Nightlife blackboards...

Copyright 2006

Sunday, November 19, 2006

Iraq 001

James Barker pleaded guilty today in Kentucky court to raping Abeer Qassim al-Janabi, a 14-year old Iraqi girl, and murdering her and her family. The 23-year old former soldier received 90 years in prison as part of a plea deal with prosecutors in which he promises to testify against the others that participated in the rape and murder.

Barker was stationed at a security checkpoint with three other soldiers on March 12th. They decided to go in the middle of the night to the nearby home of a local family in Mahmoudiya, a village 32km south of Baghdad, where they proceeded to rape fourteen year-old
Abeer Qassim al-Janabi who they had seen earlier in the day while on patrol. Former Private Steven Green, the ringleader, then shot the girl to death after first killing her mother, father and six-year old sister. They then tried to burn the house down to destroy the bodies and any evidence of them being there and threw the gun in a nearby canal.

Barker's Attorney, David Sheldon, attributes the actions of these men to a dehumanization pressure that soldiers in Iraq are undergoing. "The dehumanization that took place for Barker was real," Sheldon said. "The dehumanization that occurs throughout Iraq today that is causing these types of incidents is a responsibility that the United States must bear."

Asked why he did what he did, Barker said that he hated Iraqi's, "They can smile at you and then shoot you in the face." After sentencing Barker, weeping, said, "I want the people of Iraq to know that I did not go there to do the terrible things that I did. I do not ask anyone to forgive me today."

Thursday, November 16, 2006

Journalism 002

Yesterday, Dexter Filkins of the New York Times spoke at Boston University about his experience as a journalist in Iraq for the past three and a half years. War journalists are a different breed of person, able to ensconce themselves in strife indefinitely and leave thoughts like, "maybe I'll get shot today" back in their bed as they chase story after story in a land whose language and culture is almost always completely foreign to them.

When someone asked Filkins, "What makes it all worth it for you?", he replied, "I don't know that it is. Maybe it's like Churchhill said, '
There's nothing quite so thrilling in life as to be shot at without result.'"

While in Iraq, Filkins lived in the New York Times' "fortress" of a compound, which has 45 armed guards, mounted 50 cal. machine guns on the roof, 3 armored cars (worth $1 mil) at their disposal and of course some barbed wire.

Filkins said that there doesn't appear to be any real leadership to the insurgency, or if there is, then it's horribly unclear who it is. "Everyone's just going around and causing as much mayhem as possible."

Wednesday, November 15, 2006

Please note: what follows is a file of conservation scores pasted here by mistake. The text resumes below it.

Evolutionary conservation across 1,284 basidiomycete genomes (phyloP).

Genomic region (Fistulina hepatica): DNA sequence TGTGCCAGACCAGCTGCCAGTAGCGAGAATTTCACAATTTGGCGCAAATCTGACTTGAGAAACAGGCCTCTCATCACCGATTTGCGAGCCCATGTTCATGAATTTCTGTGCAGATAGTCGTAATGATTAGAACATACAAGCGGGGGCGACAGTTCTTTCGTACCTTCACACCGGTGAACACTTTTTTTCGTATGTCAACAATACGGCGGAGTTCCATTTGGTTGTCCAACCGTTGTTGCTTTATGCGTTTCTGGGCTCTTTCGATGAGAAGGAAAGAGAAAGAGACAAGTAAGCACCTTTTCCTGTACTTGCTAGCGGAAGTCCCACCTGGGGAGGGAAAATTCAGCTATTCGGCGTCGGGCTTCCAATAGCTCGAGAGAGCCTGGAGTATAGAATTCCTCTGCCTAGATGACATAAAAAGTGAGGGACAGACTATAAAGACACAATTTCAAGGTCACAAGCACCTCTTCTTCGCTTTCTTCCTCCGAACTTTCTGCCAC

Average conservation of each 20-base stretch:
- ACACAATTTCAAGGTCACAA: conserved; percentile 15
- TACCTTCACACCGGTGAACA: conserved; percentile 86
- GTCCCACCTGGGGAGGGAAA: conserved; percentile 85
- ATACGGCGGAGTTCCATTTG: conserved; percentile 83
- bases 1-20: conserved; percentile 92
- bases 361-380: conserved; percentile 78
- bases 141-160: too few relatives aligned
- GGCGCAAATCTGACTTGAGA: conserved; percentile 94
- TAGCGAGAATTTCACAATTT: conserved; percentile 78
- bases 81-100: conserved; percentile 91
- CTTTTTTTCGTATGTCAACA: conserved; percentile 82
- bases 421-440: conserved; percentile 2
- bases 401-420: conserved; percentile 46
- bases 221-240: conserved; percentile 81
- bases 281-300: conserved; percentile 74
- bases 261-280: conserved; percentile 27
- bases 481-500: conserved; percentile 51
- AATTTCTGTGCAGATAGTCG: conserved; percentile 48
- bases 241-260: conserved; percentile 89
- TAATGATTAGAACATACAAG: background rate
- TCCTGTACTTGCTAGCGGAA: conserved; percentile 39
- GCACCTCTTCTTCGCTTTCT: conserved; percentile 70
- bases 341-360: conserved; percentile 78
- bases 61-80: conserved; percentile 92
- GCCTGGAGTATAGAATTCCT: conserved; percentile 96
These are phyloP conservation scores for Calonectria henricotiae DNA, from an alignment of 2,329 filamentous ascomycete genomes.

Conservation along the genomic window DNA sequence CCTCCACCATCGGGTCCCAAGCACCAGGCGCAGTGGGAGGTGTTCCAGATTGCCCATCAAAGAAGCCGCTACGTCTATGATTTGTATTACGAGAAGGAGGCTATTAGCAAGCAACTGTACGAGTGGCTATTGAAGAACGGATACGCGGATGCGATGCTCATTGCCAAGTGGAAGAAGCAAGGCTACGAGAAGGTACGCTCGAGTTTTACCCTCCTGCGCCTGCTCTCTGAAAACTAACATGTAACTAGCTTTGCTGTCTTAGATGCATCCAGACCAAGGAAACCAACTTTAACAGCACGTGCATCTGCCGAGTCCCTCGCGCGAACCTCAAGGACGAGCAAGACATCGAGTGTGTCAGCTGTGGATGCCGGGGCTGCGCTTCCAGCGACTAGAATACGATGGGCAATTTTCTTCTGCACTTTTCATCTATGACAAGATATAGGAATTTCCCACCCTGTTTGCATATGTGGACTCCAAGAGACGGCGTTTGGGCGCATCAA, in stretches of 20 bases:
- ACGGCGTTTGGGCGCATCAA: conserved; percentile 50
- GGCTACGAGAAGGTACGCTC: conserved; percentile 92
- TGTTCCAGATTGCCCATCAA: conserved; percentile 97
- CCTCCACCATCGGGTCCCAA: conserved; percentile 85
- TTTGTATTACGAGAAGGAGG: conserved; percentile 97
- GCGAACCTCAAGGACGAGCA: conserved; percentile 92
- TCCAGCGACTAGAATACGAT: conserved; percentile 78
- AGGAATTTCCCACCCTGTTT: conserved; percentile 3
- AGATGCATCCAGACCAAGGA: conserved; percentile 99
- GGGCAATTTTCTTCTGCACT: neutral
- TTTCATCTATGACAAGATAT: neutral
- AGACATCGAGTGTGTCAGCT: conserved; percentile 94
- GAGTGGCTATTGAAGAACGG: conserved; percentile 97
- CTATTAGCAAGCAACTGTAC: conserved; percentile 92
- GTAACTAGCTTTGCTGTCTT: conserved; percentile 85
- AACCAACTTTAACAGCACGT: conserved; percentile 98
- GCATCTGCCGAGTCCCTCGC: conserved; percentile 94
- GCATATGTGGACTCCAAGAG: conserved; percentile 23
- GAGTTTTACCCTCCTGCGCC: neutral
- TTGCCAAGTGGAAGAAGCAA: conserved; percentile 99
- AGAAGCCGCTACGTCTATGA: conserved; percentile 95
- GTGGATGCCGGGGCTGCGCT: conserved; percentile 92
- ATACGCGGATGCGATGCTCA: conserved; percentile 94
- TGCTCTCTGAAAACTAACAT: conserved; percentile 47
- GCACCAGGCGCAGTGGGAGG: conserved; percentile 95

Journalism 001

In this month's issue of CJR, Pulitzer-Prize winning journalist, David Halberstam, writes about his friend and fellow journalist, Peter Arnett, who is most recently known for his controversial comments on a state-run Iraqi television show, while employed by NBC in March of 2003, the beginning of the US invasion of Iraq:

"Now America is reappraising the battlefield, delaying the war, maybe a week and rewriting the war plan. The first plan has failed because of Iraqi resistance. Now they are trying to write another plan...
So our reports about civilian casualties here, about the resistance of the Iraqi forces, are going back to the United States. It helps those who oppose the war when you challenge the policy to develop their arguments."

...he was fired.

But, as Halberstam writes, Arnett is anything but foreign to challenging our government. There are those that would argue that as a New Zealander it's easier for him to point his finger of blame...but they would not have done their homework. Arnett knows American foreign policy better than most Americans, for he has been covering America's wars since Vietnam, literally. He was one of the few AP correspondents who reported from the South-East Asian region many years prior to the war and who continued to file stories throughout the entirety of the war, reporting facts that the government in its desire for propaganda denied until it no longer could. He is truly a rare breed. Not only to have survived amidst war for so long, but to have not lost his edge or to have gotten complacent with cynicism as war-reporters often do. If nothing else please read the last two paragraphs of Halberstam's piece...they inspire me to be a better journalist.

Tuesday, November 14, 2006

Personal 001

So this right here is my first blog posting...What to say? What to say? I love to love and I love to swing on the pendulum that shows me just what loving really means...